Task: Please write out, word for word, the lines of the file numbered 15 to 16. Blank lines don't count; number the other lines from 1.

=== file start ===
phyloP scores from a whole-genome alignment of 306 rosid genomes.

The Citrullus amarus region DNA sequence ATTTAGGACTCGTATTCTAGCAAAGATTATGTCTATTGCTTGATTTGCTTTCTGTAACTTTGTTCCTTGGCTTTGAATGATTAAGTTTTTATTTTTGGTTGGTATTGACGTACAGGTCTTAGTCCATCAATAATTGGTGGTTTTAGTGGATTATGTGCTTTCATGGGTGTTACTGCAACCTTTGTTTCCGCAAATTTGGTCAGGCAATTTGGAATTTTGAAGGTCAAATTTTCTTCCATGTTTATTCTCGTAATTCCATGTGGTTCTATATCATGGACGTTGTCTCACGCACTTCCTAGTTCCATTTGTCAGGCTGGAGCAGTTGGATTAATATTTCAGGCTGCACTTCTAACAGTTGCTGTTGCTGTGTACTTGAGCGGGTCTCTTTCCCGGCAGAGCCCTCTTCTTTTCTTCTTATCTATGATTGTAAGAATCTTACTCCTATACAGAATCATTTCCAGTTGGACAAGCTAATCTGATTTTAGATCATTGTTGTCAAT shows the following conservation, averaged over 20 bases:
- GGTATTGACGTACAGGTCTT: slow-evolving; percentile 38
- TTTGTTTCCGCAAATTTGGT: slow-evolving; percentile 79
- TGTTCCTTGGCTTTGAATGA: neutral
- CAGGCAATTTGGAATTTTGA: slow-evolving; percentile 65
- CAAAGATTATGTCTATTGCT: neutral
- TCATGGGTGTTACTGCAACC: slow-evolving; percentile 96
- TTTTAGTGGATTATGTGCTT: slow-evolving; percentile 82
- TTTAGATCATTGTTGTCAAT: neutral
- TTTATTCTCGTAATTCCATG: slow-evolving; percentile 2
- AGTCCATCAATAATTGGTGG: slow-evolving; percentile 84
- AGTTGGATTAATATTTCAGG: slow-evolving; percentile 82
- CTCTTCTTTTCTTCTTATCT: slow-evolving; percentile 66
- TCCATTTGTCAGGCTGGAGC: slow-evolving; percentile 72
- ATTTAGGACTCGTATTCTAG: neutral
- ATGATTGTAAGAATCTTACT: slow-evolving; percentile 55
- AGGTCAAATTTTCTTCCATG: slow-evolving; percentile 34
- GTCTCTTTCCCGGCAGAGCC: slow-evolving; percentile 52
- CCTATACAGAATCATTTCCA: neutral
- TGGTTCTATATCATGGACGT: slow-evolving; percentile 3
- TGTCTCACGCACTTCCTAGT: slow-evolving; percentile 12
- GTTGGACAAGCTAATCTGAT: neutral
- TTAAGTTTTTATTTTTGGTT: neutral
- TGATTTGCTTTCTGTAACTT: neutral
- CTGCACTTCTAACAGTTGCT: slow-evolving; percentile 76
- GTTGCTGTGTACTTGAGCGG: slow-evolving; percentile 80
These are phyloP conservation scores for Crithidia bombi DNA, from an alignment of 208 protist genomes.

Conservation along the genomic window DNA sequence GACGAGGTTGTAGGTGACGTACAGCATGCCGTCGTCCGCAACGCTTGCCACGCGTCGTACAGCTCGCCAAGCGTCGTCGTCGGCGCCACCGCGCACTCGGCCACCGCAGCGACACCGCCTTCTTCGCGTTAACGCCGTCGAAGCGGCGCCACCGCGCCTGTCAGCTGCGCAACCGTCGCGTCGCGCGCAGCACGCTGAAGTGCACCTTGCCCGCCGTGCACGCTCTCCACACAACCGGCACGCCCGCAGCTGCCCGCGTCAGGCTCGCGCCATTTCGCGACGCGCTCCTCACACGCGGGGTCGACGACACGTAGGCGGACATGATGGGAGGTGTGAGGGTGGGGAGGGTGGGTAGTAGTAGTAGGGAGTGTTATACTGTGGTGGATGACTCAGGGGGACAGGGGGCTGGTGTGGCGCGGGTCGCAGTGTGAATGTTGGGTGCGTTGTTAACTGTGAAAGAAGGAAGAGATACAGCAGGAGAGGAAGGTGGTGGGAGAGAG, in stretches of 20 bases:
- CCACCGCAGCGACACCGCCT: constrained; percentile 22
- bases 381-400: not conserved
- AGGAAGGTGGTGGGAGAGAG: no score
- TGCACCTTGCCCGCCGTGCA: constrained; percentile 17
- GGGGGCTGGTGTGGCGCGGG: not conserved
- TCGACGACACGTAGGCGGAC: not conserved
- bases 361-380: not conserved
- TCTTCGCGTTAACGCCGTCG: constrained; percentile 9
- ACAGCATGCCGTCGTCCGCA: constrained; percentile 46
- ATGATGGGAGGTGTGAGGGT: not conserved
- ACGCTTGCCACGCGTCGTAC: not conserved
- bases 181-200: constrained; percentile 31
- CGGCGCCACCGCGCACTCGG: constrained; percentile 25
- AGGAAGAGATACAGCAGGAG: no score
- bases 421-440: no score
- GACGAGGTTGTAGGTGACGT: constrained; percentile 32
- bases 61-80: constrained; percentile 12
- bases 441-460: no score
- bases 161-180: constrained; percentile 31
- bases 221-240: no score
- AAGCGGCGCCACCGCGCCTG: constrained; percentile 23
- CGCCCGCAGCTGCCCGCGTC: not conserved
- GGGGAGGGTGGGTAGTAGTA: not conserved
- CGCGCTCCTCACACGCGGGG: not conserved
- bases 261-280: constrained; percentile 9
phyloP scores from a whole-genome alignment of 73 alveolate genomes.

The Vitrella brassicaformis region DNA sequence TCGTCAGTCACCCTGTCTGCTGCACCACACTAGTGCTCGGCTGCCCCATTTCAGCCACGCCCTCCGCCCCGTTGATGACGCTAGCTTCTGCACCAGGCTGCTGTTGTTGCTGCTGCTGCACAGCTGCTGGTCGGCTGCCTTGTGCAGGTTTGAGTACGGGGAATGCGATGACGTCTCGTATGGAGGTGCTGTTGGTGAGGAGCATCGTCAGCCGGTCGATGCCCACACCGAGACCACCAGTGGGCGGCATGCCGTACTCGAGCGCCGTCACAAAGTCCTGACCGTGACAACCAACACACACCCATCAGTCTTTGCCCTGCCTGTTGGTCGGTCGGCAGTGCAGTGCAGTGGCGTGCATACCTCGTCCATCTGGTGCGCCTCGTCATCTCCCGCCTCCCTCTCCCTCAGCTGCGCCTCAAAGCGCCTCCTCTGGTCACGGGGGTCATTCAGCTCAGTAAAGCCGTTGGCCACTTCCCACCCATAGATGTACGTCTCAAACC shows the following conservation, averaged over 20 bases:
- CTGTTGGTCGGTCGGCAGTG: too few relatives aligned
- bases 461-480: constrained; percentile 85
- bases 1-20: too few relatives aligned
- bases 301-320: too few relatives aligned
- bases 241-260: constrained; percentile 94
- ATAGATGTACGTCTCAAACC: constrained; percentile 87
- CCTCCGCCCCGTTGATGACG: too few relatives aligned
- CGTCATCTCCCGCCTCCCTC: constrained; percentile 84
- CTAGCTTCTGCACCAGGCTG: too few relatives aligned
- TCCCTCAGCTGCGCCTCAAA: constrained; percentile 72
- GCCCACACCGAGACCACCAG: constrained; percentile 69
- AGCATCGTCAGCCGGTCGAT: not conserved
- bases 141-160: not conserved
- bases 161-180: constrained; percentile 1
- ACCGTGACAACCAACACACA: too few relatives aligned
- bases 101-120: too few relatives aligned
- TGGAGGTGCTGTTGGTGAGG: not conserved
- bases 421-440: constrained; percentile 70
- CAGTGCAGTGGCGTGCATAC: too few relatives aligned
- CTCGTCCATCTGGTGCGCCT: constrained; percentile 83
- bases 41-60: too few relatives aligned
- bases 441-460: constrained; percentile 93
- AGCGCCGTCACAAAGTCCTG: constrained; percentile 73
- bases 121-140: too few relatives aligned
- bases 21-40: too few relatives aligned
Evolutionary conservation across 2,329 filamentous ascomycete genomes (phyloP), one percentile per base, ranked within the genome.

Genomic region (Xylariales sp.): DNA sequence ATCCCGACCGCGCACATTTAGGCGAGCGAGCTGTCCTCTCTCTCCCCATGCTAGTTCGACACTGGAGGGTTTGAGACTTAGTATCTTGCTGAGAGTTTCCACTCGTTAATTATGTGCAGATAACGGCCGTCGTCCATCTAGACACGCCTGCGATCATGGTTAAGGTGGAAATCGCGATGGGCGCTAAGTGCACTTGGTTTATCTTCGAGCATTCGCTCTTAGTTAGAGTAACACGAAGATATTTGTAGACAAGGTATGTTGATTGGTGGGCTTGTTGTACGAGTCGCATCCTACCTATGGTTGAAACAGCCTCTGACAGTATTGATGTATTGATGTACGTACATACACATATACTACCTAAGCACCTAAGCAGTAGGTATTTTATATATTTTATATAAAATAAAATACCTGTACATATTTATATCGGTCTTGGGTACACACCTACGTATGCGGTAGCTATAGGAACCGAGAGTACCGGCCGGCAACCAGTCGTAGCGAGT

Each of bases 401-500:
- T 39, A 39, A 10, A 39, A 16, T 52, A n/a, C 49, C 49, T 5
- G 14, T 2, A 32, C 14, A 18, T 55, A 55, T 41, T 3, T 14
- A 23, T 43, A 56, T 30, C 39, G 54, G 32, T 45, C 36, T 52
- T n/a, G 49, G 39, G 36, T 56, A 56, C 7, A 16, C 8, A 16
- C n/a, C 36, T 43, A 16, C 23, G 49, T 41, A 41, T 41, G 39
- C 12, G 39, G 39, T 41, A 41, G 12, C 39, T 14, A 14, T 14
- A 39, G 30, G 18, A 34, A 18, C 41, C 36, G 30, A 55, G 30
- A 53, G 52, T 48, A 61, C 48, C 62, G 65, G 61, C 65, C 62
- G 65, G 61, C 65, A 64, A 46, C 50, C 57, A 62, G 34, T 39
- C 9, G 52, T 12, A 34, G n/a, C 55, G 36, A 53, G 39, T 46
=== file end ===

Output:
- TCCATTTGTCAGGCTGGAGC: slow-evolving; percentile 72
- ATTTAGGACTCGTATTCTAG: neutral